Make your own free website on Tripod.com


Image of the front cover Image of the back cover Diplomatic Dan

A Military Attaché in Sweden


Pithy saying is loading (requires JavaScript) ...

Diplomatic Dan was published in 1997 by:

The Book Guild Ltd
25 High Street
Lewes
Sussex BN7 2LU
United Kingdom

ISBN: 1-85776-266-5

Used copies are available through Bookfinder.com and elsewhere.


Sleeve Notes from the book

When, in 1970, Lieutenant Colonel Dan Raschen is posted to Stockholm as Military Attaché he claims it must be because the British Army can't think of anything else to do with him. It is certainly a far cry from commanding a Regiment of Royal Engineers. However, Dan quickly discovers his own unique style of diplomacy; ad libbing a "translation" of the Chinese attaché's speech, disappearing over the edge on a skiing trip and soaking his best uniform testing a floatation suit...

Dan Raschen's colourful memoir of diplomatic life is interspersed with an enthusiastic account of his exploration of Sweden with his family, based on his wife Judy's diaries. In this, his fourth book, Dan exposes the humour and the humanity of what is sometimes regarded as a pompous profession, while giving us a fascinating insight into a beautiful country.


Foreword from the book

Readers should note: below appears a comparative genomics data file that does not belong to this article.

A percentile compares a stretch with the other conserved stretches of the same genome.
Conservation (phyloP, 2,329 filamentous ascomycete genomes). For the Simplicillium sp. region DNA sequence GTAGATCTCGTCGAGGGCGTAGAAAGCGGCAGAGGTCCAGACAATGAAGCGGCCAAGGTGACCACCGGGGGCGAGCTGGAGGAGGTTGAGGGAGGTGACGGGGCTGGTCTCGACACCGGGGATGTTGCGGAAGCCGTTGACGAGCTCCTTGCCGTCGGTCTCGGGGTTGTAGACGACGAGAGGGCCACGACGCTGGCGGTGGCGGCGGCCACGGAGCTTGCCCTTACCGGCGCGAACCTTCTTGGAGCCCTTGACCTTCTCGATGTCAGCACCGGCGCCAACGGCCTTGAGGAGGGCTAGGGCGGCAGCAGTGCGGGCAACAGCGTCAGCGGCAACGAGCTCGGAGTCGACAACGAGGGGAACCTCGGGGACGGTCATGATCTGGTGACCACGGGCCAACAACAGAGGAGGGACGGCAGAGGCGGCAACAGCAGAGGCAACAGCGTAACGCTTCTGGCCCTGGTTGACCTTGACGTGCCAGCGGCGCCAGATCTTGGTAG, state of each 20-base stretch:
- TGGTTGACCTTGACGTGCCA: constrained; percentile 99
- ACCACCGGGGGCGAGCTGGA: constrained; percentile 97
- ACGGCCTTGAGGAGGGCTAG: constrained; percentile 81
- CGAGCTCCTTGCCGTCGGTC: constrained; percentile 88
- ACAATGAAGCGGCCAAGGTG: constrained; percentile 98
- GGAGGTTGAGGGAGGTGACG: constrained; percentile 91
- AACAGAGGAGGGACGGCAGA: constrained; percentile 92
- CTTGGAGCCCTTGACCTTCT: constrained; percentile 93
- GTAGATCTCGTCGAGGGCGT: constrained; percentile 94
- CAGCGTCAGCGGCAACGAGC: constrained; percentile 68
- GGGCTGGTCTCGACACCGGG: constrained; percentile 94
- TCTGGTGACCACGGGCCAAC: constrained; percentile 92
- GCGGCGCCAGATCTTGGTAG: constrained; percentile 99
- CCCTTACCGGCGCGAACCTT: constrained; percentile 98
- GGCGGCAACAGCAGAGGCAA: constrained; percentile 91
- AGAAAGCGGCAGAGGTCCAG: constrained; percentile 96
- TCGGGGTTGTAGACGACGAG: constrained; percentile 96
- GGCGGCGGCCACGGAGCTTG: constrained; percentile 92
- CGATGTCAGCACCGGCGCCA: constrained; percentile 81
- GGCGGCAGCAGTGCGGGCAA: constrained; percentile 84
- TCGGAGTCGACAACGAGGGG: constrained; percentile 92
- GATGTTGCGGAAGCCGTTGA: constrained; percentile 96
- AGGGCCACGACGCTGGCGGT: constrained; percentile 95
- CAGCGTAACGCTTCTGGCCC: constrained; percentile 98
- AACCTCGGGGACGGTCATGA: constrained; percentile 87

by General Sir Jeremy Blacker KCB, CBE

Over thirty years ago, as an Army undergraduate at Cambridge, I came under Colonel Dan's command; and in the light of that experience he can only have regarded my subsequent career with some surprise, if not outright stupefaction. So I am now both proud and delighted, particularly as a non-Sapper, that he has invited me to introduce this very entertaining book.

Those who have read Dan's three previous works will need no encouragement to come back for more, and they will at once detect the tongue in cheek flavour in the choice of title. But Diplomatic Dan deserves to reach an even wider circle. Although it records the experiences of one attaché in one set of circumstances, the events described are of wider interest and in most cases typical of attaché life, while Dan's lively and original view of them imparts a distinctive and invariably amusing spin.

During my service I was fortunate to meet, and be advised by, many attachés from all three Services. They were all officers of wide experience doing an important and frequently demanding job, upon whom the Ministry of Defence and our embassies relied with confidence. Viewed in that context some readers may wonder whether Dan's light-hearted approach to attaché life was entirely appropriate. But if they look behind the strong sense of fun and the many hilarious situations in which he became entangled, they will also detect that few attachés will have learnt more than Dan about the military fabric of the country to which they were accredited, or been on better terms with all levels of its hierarchy. One can only conclude that it was fortunate indeed Dan turned down a job with "better prospects" in favour of Sweden. The selection proved to be inspired, and I can think of no couple better suited to undertake the wide-ranging duties of attachés than were Dan and Judy.

My wife Julia and I have both greatly enjoyed this book, and commend it as a thoroughly good read.


Elsewhere

There are a couple of Web sites that discuss Diplomatic Dan. However, as they are in Swedish, I have no idea what they say. Here are the links:


Webmaster: / martin.leeseAT_SINGstanfordalumni.org